Dealing with duplicate data is simple. All you have to do is remove one of the instances. The reasoning behind this stems from the principle of single source of truth. If data is only saved once, it is no longer possible to reach a state of inconsistency.

If we remove the outOfStockProductIds array, we’ll still need to find a way to prepare this data for view consumption. This transformation will have to take place in runtime right before data is given to the view. The recommended practice in Redux apps is implementing this in a selector:

The selector is a pure function that takes the state as input and returns the transformed part of the state we want to consume. Dan Abramov recommends we locate selectors alongside reducers since they’re normally tightly coupled. We’ll execute the selector inside the view’s mapStateToProps.

Another viable alternative to removing the array is to remove the outOfStock property from every product in the map. In this alternate approach, we can keep the array as the single source of truth. Actually.. according to tip #2 it would probably be better to change this array to a map:

5. Never store derived data in the state

The single source of truth principle holds for more than just duplicate data. Any derived data found in the store violates the principle because updates have to made to multiple locations to maintain consistency.

Let’s add another requirement to our store management example — an ability to place products on sale and add a discount to their price. The app is required to display to the user a filtered list that shows either all products, only products without a discount or only products that have a discount.

A common mistake would be to hold 3 arrays in the store, each containing the ID’s of the relevant products to each of the filters. Since the 3 array can be derived from both the current filter and the product map, a better approach would be to generate them with a selector like before:

Selectors are executed on every state change right before views are re-rendered. If your selectors are computationally intensive and you’re concerned about performance, apply memoization to compute results just once and cache them. Take a look at the Reselect library that implements this optimization.

6. Normalize nested objects

In general, the underlying motivation for the tips so far is simplicity. State needs to be managed over time and we want to make this as painless as possible. Simplicity is easier to maintain when your data objects are independent, but what happens when we have interconnections?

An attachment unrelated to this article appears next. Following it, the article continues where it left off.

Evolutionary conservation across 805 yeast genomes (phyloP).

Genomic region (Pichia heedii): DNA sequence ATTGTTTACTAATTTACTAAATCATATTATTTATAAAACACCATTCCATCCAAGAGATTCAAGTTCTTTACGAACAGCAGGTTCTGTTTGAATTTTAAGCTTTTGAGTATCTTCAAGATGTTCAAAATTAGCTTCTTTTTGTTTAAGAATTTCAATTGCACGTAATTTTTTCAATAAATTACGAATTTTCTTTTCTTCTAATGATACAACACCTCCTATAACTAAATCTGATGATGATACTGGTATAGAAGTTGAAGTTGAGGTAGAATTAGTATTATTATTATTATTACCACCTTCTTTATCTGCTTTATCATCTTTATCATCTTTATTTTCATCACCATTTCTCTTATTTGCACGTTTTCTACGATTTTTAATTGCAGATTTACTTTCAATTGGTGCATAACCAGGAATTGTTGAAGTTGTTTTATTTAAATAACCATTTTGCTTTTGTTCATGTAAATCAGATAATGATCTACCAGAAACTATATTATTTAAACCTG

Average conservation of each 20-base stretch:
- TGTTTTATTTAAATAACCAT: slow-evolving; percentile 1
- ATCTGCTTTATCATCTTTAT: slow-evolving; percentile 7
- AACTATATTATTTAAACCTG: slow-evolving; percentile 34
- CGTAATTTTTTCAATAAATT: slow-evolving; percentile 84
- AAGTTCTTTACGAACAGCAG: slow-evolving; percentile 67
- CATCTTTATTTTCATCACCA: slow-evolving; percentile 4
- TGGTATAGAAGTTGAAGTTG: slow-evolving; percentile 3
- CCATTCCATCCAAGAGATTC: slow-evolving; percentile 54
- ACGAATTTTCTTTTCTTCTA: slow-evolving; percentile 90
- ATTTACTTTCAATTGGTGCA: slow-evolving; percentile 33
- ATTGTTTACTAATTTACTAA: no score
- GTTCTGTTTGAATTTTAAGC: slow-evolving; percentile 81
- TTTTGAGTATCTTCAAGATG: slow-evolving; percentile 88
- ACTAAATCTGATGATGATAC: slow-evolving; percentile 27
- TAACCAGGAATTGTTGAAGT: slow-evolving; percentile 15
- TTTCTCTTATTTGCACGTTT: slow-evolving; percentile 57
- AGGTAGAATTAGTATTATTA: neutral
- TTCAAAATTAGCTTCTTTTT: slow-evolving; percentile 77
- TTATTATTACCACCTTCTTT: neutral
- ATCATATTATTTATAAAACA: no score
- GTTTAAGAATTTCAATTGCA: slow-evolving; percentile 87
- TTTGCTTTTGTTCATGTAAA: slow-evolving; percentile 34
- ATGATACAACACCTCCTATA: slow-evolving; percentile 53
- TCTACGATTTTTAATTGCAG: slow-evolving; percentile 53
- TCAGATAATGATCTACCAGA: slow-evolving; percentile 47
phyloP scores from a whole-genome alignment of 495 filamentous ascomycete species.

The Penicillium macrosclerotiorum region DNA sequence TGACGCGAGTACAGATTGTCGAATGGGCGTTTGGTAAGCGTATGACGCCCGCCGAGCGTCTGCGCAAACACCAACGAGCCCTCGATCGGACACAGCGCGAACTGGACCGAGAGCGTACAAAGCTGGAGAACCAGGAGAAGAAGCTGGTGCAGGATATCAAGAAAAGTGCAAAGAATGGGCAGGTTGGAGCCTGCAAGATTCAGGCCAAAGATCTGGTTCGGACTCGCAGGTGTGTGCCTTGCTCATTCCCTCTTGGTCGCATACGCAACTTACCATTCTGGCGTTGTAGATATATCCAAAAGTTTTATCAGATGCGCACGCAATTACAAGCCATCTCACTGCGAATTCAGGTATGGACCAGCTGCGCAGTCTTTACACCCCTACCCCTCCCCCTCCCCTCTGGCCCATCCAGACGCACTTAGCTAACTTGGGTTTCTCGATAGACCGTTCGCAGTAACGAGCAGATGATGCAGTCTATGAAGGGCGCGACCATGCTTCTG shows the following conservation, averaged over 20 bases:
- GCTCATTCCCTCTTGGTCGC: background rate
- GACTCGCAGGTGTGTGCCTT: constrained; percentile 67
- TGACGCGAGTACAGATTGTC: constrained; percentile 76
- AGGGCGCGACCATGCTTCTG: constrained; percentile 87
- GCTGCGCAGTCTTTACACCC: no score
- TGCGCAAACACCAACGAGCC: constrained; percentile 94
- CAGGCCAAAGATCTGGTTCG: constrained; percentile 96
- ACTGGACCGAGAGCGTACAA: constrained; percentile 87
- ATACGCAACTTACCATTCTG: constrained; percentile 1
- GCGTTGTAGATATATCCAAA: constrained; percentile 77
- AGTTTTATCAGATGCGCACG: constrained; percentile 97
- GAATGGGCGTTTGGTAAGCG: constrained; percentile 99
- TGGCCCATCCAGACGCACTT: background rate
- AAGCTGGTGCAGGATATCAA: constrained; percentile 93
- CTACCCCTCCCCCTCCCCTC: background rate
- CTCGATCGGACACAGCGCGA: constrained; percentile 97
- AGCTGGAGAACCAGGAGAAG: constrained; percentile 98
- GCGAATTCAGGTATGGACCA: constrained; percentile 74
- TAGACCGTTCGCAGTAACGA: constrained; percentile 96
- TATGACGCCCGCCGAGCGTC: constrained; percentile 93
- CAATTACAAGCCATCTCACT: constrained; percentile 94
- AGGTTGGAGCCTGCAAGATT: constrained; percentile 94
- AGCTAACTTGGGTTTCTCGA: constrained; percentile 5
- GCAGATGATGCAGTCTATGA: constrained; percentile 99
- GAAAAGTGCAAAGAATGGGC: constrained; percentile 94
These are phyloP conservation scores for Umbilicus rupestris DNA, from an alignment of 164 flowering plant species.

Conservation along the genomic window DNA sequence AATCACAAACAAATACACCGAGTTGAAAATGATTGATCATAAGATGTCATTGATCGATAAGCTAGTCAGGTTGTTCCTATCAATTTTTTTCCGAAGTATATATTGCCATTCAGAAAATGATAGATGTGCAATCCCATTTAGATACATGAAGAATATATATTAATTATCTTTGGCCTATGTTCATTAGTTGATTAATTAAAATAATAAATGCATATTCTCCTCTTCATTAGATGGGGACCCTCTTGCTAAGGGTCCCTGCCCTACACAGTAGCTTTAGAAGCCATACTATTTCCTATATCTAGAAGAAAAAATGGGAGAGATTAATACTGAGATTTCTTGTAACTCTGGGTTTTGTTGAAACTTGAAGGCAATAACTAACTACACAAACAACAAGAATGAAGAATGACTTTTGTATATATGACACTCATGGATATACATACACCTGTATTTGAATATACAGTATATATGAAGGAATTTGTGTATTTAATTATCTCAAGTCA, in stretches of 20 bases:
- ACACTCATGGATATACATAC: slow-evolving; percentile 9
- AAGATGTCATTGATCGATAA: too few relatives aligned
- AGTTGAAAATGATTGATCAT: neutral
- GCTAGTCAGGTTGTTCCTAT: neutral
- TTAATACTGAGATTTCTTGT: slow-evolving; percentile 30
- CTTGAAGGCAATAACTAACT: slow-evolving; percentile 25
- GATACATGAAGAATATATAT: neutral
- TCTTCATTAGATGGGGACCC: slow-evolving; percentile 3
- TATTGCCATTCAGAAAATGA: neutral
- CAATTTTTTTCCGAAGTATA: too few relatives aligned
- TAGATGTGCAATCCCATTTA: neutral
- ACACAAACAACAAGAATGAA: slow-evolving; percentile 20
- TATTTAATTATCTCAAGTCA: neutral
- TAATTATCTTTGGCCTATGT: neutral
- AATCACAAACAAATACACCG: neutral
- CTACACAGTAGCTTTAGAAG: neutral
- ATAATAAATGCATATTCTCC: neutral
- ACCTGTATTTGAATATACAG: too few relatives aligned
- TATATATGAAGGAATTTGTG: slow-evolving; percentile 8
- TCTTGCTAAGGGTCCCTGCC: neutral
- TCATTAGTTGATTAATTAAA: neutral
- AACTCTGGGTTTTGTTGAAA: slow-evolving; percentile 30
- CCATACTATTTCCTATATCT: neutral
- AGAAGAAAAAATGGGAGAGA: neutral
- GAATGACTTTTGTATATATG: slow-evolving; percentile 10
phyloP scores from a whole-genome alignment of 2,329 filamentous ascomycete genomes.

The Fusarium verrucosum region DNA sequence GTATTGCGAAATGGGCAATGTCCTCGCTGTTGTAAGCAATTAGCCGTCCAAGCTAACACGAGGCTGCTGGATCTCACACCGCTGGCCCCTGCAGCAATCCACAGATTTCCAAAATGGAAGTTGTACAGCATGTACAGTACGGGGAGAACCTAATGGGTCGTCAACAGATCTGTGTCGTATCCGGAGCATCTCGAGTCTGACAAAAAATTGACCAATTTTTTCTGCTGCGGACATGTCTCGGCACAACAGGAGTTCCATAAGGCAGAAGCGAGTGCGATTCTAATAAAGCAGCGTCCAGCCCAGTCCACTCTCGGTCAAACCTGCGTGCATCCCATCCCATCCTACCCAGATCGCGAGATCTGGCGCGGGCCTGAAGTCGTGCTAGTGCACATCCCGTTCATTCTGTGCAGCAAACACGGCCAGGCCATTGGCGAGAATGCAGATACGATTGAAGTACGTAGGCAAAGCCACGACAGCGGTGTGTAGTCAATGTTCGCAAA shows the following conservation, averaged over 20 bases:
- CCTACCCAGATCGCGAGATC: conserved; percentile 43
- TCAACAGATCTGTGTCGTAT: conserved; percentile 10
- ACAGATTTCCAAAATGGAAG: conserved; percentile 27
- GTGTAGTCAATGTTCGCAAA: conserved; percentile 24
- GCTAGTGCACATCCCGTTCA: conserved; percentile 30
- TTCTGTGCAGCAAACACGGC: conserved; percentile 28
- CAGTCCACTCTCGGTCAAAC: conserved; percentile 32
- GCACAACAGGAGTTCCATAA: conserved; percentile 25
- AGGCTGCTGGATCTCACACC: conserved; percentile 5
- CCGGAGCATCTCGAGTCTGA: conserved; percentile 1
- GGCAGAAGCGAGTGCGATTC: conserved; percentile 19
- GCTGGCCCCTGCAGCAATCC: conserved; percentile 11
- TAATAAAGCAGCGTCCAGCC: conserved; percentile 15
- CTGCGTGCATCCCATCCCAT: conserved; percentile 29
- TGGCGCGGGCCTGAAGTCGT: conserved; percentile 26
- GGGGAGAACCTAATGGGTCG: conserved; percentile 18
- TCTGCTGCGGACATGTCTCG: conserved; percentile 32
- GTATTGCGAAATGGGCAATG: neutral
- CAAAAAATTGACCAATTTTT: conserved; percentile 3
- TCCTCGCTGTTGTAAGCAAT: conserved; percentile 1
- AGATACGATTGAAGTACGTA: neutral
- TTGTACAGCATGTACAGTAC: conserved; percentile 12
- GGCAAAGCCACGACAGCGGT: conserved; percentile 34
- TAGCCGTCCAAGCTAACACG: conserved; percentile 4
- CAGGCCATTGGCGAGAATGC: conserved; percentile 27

Consider the following example in our store management app. We want to add an order management system, where customers purchase several products as a single order. Let’s assume that we have a server API that returns the following JSON list of orders:

An order contains several products, so we have a relationship between the two that needs to be modeled. We already know from tip #1 that we probably shouldn’t use the API response structure as-is, which indeed seems problematic because it will cause duplication of product data.

A good approach in this case is to normalize the data and maintain two separate maps — one for products and one for orders. Since both types of objects are based on unique ID’s, we can use the ID property to specify interconnections. The resulting app state structure is:

If we want to find all products that are part of a certain order, we iterate over the keys of the products property. Each key is a product ID. Accessing the productsById map with this ID will provide us with the product details. Additional product details that are specific to this order, such as giftWrap, are found in the values of the products map under the order.

If the process of normalizing API responses becomes tedious, take a look at generic helper libraries like normalizr which take a schema and perform the normalization process for you.

7. App state can be regarded as an in-memory database

The various modeling tips we’ve covered so far should be familiar. We’ve been making similar choices when putting on our DBA hats and designing traditional databases.

When modeling traditional database structure, we’re avoiding duplication and derivatives, indexing data in map-like tables using primary keys (ID’s) and normalizing relationships between several tables. Pretty much everything we’ve talked about so far.

Treating your app state as you would an in-memory database might assist you in entering the correct mindset for making better structuring decisions.

Treat app state as a first class citizen

If you take one thing from this post, this should be it.

During imperative programming we tend to treat code as king and spend less time worrying about “correct” models for internal implicit data structures such as state. Our app state usually finds itself scattered among various managers or controllers as private properties, growing organically.

Things are different under the declarative paradigm. In environments like React, our system is reactive to state. The state is now a first class citizen and is just as important as the code we write. It is the purpose of our Flux actions and the source of truth for our Flux views. Libraries such as Redux revolve around it and employ tools like immutability to make it more predictable.

We should spend time thinking about our app state. We should be aware of how complex it becomes and much energy our code spends over maintaining it. And we should definitely refactor it, just like we do to code that shows signs of starting to rot.